The Healthcare Bubble and How to Survive It - page 2
The answer: the healthcare bubble. What it is and how to survive the "pop." Is there a healthcare bubble? The experts waffle, but facts are facts; between 1999 and 2011, government spending on... Read More
Oct 24, '12Quote from mclennanIf my salary were to be cut in half, I'd go work at McDonalds or Walmart. Half the salary is definitely not worth the liability and the amount of work. Sometimes I wonder if the salary is worth it now.The bubble won't truly pop until nursing salaries take a nose dive. So, so many of us are overpaid, sorry but it's true. These organizations could just arbitrarily decide to cut nursing wages in half if they wanted to, and what would we do?
Oct 25, '12Quote from mclennanI think nurses are paid what the market will bear. I don't think most are overpaid. If my salary took a nose dive, I'd go back to IT. If it was cut in half, I'd make more as a ski patroller or ambulance EMT, jobs that are regarded as massively underpaid and only require 3 months of trade school.The bubble won't truly pop until nursing salaries take a nose dive. So, so many of us are overpaid, sorry but it's true. These organizations could just arbitrarily decide to cut nursing wages in half if they wanted to, and what would we do?
New grads start around $22/hr around here. That is already so low that some people go back to their previous careers or don't go in at all. You think that people would go through nursing school and work as a nurse for an $11/hr job?
The market simply wouldn't bear it. Nobody will undertake 2 or 4 years of schooling to earn the same pay as 3 months or less.Last edit by SummitRN on Oct 25, '12
Oct 25, '12Just some random comments on the article and comments so far:
1. I agree that a lot of the problem stems from presenting the medical profession as "inflation proof". "They will always need nurses", you hear people chant at you over and over again. I live in a factory town where most of the factories have closed. We just lost one last year that employed 70% of the county residents. Our nursing classes are FILLED with displaced factory workers who buy in to the hype and are understandably just looking for some job security. The increase in students has lead to increase in number of nursing classes and we have 5 schools in a very small geographic location EACH turning out 2 classes/year. My town has one small hospital, 3 LTCs and about 5 home health/private duty offices and that is about the average for all the towns in my area.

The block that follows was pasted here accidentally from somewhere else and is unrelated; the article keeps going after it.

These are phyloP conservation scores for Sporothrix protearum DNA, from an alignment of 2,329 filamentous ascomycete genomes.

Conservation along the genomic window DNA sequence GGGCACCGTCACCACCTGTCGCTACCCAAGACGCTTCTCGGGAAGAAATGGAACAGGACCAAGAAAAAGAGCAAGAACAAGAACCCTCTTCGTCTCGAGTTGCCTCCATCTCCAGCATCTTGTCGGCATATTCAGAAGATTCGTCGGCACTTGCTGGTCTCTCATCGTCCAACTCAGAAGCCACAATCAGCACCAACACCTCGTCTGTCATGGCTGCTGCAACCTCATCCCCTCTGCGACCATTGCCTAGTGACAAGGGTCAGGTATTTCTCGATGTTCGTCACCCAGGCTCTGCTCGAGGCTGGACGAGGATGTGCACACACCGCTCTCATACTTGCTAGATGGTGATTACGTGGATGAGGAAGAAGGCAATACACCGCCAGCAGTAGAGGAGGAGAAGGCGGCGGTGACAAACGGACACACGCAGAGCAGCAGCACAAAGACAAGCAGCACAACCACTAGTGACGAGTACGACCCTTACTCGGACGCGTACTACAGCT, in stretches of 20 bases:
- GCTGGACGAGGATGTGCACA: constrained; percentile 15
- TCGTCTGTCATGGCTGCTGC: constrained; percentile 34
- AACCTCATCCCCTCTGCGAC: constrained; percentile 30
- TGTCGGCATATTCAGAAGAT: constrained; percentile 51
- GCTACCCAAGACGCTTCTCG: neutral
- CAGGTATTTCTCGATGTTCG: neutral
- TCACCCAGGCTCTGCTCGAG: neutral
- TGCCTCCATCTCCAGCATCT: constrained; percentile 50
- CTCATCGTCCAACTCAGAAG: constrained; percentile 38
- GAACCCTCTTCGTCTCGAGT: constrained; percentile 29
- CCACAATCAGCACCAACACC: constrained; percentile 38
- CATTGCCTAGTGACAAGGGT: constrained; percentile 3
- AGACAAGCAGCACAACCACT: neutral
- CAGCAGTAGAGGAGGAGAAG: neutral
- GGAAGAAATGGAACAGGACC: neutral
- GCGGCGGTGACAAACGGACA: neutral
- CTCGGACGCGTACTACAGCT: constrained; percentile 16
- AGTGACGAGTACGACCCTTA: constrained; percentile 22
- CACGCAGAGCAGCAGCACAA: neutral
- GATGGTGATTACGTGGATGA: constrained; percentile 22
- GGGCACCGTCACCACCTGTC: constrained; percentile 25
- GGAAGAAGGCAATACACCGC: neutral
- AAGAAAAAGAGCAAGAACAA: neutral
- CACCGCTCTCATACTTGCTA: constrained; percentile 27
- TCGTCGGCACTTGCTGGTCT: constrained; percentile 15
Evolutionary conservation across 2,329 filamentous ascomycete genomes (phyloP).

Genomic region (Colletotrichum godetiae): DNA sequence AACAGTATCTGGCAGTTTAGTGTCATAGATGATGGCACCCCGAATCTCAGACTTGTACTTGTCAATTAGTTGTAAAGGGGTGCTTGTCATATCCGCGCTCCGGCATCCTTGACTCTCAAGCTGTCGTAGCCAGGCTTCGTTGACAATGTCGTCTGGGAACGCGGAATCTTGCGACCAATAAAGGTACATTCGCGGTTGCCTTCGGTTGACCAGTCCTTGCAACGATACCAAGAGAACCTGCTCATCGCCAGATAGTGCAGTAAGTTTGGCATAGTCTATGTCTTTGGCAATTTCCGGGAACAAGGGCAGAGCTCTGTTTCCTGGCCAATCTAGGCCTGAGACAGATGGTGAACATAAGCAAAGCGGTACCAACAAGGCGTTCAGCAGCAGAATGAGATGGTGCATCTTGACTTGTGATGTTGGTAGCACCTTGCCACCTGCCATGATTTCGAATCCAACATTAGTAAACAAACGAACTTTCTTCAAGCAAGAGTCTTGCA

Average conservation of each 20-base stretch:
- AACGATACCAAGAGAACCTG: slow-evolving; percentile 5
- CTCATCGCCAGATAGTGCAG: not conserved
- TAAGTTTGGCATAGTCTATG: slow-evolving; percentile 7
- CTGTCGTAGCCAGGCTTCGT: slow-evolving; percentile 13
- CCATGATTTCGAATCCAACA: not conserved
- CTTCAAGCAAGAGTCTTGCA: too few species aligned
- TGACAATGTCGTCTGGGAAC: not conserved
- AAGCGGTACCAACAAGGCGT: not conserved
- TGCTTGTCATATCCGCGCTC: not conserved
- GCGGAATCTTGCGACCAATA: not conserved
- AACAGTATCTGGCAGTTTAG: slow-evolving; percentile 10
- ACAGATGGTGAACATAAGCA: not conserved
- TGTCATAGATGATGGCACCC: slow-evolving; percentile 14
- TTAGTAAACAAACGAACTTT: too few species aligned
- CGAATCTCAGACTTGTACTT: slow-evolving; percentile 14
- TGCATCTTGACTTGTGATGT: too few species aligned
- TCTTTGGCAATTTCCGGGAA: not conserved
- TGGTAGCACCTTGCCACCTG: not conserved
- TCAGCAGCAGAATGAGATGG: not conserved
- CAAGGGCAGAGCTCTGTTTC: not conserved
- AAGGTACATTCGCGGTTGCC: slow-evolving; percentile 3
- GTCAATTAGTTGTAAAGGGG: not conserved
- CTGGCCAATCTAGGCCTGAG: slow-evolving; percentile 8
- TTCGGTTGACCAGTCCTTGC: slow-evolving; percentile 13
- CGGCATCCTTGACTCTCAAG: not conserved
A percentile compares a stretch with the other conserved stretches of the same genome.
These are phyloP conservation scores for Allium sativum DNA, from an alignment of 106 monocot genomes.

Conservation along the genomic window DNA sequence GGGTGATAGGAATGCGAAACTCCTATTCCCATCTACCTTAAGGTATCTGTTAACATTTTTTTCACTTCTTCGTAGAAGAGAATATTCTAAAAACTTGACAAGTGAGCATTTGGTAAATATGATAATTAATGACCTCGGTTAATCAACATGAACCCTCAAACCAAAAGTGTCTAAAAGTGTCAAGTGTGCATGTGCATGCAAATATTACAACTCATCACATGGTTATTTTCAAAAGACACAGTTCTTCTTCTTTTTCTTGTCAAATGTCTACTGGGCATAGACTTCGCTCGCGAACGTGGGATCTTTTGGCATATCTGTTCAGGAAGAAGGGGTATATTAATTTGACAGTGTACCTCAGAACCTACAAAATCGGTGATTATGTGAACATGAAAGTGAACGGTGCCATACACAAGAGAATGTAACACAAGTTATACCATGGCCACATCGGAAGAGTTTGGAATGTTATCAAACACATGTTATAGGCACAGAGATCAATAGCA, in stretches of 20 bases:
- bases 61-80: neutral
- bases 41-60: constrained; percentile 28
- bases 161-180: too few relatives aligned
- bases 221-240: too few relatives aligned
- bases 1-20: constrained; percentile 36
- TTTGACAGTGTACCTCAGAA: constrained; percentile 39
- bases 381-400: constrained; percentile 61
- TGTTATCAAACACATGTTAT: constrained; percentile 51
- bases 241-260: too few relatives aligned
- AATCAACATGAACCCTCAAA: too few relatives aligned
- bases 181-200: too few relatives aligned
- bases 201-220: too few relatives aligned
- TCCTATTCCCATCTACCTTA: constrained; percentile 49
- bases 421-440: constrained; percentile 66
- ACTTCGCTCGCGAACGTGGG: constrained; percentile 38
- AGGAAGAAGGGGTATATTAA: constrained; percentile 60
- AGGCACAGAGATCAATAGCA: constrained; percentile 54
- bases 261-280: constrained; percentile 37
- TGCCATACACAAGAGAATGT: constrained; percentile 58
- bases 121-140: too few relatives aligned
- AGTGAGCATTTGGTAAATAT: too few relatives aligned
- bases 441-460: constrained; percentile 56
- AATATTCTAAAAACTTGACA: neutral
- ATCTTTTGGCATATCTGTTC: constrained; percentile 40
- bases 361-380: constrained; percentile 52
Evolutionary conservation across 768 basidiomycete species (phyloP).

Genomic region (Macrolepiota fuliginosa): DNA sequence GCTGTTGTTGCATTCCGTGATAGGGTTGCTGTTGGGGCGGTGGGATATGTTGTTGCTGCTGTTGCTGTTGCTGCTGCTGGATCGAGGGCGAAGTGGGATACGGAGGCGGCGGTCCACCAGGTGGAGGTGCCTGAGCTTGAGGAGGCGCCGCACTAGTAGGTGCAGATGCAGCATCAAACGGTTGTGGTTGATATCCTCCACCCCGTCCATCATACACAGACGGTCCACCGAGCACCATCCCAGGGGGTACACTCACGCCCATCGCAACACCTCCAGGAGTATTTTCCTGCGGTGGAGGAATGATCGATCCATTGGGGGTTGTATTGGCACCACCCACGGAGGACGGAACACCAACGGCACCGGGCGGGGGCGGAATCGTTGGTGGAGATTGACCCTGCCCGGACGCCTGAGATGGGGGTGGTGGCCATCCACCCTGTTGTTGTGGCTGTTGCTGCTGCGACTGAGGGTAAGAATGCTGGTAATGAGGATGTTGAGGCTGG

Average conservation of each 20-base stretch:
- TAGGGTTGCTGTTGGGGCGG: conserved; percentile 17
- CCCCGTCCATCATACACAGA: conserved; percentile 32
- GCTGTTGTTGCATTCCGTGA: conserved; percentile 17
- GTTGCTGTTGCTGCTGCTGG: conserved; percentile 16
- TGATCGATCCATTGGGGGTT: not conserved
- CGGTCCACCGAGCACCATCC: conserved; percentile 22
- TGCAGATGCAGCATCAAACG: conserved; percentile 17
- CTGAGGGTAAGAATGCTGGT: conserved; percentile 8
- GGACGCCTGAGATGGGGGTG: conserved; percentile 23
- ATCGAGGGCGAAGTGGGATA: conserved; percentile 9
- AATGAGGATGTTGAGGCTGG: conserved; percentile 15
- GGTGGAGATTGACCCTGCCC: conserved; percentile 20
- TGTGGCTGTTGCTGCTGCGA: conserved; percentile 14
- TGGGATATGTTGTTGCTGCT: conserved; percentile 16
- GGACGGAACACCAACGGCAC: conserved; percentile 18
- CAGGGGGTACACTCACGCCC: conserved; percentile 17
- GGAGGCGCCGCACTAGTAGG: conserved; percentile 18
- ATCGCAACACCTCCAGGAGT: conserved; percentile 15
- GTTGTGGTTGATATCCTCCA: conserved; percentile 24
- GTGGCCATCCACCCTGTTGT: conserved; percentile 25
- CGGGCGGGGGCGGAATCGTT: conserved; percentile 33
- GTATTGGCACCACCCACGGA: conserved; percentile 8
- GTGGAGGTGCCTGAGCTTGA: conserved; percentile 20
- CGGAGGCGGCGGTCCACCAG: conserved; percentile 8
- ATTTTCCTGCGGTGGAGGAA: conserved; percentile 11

2. Just because people will always need healthcare does not mean they will be able to afford it. I can only imagine the people not getting propper care because they are having to choose between health care and feeding their family. People not being able to afford health care = lower census = nursing hours being drastically cut and/or nurses being laid off. It's bad for EVERYONE! I have been underemployed or unemployed since getting my LPN five years ago (I currently get 12-24 hrs/week if I'm lucky) and I had several years of previous experience as a mlitary medic before getting my LPN.
3. I agree that there is a possibility that nursing salaries will be slashed and more nursing jobs (especially LPN jobs) will go to UAPs. I'm already seeing that trend where I live as far as UAPs go, which is one of the main reasons I'm in RN school (I'm also seeing LPNs getting traditional RN jobs such as MDS coordinators, skilled nurses, and admission coordinators here so that they don't have to pay RN salaries for those positions).
Oct 28, '12If my wages got cut in half I would go back to security or bench tech. I love nursing but will not be responsible for some ones life for 14.00 an hour. Health care is expensive because of demand people are dyeing to get it. The problem in the industry is that a large amount of people do default 1/4-1/3 in some areas. It is very difficult to run a business with that kind of payment schedule.
Oct 29, '12Have you been to London? The subway system there costs at least 4 times what the NYC subway system costs, I mentioned this to a Brit in London one night in a pub.
He sniffed and said, "Well. Perhaps the tube is overpriced. But perhaps your subway is underpriced. ...would you like a drink?"